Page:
All these losses have created moments that took my breath away. Even though death comes as no surprise since we are bound for it, there is still the pain of letting go of those with which we have a connection. I know these reports will not be the last I will receive, and that possibility alone sends me reeling with anxiety if I think about it for too long.
While I stand in stunned silence at the loss of people I know, I also take these times to reflect on the meaning of faith. The single biggest reason I am a follower of Jesus is because of his resurrection. Jesus died, was buried, and then rose to live again on the third day. He is the only person in all recorded history to walk out of the grave under his own power. He defeated death and turned the cemetery into a place of victory. There is no other religious leader who accomplished what he was able to do.
I hate death and the emotional pain of separation that it brings. I love Jesus more. In dark moments like these, his light shines the brightest. In the place that seems hopeless, he brings hope. We grieve loss but cling to the savior who gives us life. I HATE death. Thankfully, I serve a God who hates it too. He hated it so much that he did something about it. Jesus came to bring us resurrection and life. For that, I am eternally grateful.
Scrolling through social media, I see pictures of families putting together puzzles, going on hikes, playing games, and fishing together. Often, they post photos that demonstrate how proud they are of their achievements. I want to pause for a moment and ask you not to miss the point.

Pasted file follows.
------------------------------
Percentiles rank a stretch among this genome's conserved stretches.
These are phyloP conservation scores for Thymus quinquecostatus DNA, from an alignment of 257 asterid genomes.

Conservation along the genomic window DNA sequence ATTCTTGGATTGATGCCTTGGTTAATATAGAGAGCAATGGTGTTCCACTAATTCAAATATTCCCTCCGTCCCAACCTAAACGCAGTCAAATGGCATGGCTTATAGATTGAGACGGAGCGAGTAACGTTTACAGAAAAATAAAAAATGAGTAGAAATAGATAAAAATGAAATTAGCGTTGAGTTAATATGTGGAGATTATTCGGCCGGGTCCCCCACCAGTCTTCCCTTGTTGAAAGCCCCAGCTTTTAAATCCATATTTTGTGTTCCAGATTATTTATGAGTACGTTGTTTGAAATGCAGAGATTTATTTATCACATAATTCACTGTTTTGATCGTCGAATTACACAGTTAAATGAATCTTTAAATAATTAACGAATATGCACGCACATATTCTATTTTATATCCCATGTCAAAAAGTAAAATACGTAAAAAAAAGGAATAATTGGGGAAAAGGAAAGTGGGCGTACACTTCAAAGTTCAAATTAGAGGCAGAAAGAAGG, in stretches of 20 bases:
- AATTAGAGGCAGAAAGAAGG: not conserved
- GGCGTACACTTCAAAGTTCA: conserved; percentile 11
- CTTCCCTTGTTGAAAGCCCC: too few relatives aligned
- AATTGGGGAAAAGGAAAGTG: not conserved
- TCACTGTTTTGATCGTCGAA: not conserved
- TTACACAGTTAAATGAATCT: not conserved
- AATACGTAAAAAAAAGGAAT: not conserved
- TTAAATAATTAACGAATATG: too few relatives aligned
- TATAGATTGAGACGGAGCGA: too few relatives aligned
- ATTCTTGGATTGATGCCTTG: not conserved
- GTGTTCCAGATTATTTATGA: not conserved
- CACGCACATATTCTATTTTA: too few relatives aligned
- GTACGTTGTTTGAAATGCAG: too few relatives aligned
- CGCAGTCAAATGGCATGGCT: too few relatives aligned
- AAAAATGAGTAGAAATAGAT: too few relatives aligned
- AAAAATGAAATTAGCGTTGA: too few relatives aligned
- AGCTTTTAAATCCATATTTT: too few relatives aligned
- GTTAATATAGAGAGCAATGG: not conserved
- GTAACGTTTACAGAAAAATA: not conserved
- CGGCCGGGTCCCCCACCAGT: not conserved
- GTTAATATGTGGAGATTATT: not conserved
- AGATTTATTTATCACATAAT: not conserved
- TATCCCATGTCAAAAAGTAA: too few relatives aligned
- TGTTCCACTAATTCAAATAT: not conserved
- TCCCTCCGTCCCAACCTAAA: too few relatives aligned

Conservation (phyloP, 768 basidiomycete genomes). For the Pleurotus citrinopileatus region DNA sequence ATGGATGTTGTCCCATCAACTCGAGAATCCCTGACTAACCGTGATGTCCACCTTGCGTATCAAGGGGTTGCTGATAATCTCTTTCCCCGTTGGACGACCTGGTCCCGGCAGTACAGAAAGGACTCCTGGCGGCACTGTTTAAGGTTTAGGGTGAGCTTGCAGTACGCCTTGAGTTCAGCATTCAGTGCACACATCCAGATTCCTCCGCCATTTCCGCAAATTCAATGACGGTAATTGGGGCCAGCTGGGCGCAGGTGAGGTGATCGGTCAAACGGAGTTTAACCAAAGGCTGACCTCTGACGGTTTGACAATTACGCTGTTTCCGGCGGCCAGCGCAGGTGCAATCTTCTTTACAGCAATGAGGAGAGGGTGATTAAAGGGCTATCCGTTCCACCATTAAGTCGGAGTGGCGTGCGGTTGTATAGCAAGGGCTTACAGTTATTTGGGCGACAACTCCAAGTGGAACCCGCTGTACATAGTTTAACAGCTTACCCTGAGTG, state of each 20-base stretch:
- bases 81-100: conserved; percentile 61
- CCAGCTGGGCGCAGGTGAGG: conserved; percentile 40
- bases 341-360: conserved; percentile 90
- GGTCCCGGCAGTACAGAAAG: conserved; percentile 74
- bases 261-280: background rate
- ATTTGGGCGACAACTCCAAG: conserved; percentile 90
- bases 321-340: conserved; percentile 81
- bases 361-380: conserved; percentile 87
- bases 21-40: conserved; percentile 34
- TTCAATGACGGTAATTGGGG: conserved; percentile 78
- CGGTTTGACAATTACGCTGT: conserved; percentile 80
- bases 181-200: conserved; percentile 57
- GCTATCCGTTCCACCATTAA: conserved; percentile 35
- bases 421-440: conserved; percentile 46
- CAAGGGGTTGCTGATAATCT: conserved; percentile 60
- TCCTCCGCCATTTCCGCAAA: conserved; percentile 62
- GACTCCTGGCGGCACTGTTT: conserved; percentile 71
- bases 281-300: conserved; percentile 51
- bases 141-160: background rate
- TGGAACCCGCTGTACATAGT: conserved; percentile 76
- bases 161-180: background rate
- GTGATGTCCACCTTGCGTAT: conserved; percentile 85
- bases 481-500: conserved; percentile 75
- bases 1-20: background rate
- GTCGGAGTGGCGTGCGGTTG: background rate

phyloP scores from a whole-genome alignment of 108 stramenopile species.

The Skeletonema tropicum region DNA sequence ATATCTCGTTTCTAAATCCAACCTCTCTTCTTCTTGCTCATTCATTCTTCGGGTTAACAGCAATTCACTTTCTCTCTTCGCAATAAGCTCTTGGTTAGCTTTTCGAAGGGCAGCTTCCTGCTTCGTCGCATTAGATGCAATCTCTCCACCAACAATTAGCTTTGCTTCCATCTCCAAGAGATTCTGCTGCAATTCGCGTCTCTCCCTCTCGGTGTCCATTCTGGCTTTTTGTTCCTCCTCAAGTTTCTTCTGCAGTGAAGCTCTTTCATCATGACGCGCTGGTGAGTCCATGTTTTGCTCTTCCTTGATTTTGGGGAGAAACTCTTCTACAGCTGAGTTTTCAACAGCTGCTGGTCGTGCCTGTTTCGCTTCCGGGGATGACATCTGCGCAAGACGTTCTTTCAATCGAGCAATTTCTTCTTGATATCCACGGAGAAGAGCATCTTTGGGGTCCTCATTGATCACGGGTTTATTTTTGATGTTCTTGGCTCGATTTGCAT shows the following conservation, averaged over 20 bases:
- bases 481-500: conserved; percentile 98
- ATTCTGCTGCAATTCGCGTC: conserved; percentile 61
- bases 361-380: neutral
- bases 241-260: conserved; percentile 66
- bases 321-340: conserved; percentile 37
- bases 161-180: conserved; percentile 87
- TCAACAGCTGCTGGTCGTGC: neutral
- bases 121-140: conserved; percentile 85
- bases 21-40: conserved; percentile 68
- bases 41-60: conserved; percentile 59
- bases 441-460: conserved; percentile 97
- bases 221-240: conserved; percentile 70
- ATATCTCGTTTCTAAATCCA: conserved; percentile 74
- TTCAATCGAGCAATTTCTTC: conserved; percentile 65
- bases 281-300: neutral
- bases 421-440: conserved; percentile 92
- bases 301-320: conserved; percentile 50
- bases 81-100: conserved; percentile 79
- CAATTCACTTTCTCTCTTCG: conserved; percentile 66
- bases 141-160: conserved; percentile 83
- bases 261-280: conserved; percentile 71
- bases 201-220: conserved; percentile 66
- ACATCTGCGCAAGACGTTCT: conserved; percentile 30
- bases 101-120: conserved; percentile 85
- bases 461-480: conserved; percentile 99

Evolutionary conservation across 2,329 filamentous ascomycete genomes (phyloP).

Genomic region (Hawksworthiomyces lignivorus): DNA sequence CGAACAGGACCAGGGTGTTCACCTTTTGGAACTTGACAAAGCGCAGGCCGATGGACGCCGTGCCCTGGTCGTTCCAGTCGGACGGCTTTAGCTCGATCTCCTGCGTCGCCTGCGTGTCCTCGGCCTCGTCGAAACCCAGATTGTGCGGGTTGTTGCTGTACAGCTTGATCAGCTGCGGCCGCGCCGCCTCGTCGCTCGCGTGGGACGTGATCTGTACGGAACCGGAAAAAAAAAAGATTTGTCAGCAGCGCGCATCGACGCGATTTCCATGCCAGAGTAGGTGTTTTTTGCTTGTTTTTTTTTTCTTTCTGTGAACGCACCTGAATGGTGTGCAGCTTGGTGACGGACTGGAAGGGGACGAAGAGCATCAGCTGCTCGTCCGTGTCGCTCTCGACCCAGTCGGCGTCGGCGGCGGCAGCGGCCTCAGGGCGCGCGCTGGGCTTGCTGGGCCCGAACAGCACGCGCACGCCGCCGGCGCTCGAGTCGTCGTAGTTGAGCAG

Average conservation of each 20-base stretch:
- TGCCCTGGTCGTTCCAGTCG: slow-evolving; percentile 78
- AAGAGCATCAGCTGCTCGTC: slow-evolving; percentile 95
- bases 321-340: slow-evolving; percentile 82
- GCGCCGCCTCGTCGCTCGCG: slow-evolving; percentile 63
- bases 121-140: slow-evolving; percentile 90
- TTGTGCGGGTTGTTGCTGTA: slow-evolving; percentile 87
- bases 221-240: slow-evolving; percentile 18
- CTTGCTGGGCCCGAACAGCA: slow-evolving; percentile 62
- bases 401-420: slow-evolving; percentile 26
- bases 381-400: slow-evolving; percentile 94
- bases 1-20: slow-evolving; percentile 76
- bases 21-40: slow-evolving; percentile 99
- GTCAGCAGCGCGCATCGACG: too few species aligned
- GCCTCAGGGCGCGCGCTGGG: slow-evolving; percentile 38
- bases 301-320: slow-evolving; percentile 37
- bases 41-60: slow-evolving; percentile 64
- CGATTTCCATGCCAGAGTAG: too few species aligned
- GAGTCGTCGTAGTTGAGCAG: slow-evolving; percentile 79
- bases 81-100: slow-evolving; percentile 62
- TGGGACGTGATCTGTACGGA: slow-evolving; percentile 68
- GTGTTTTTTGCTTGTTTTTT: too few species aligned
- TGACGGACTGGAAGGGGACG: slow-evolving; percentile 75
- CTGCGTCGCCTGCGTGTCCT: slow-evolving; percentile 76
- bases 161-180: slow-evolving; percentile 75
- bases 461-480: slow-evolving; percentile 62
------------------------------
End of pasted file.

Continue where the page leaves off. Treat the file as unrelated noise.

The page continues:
May the goal of our lives never be accomplishing tasks off our to-do list. Instead, I hope you use your moments to connect with other people in meaningful ways.
It is not who wins the board games, but the time you spent together.
It is not the puzzle you assembled with your kids, but the conversation while searching for pieces.
It is not the fish you catch; it is the memories made with people.
It is not the vacation and the places you have seen, but the people with which you see them.
It is not about the trophies earned at the sporting event, but the time of celebration with those who love and support you.
It is not even about your team winning the big game but connecting to people of like mind.
Every day presents you with opportunities for new experiences and achievements, what makes those precious is the joy of doing it with other people. We were created for community. We are relational beings. The point is not to spend your life alone accomplishing great things but to enjoy this life with people and find joy both with and in them.
Sometimes God forces us to hit the pause button on our lives. That has truly been the case over the last ten weeks of my life. All my plans went down the drain as the country went under lockdown for the Covid-19 scare. Sports were gone completely, restaurants were closed, shopping was done, meetings of all types were not held, and our lives were left with more free time than we have experienced in years.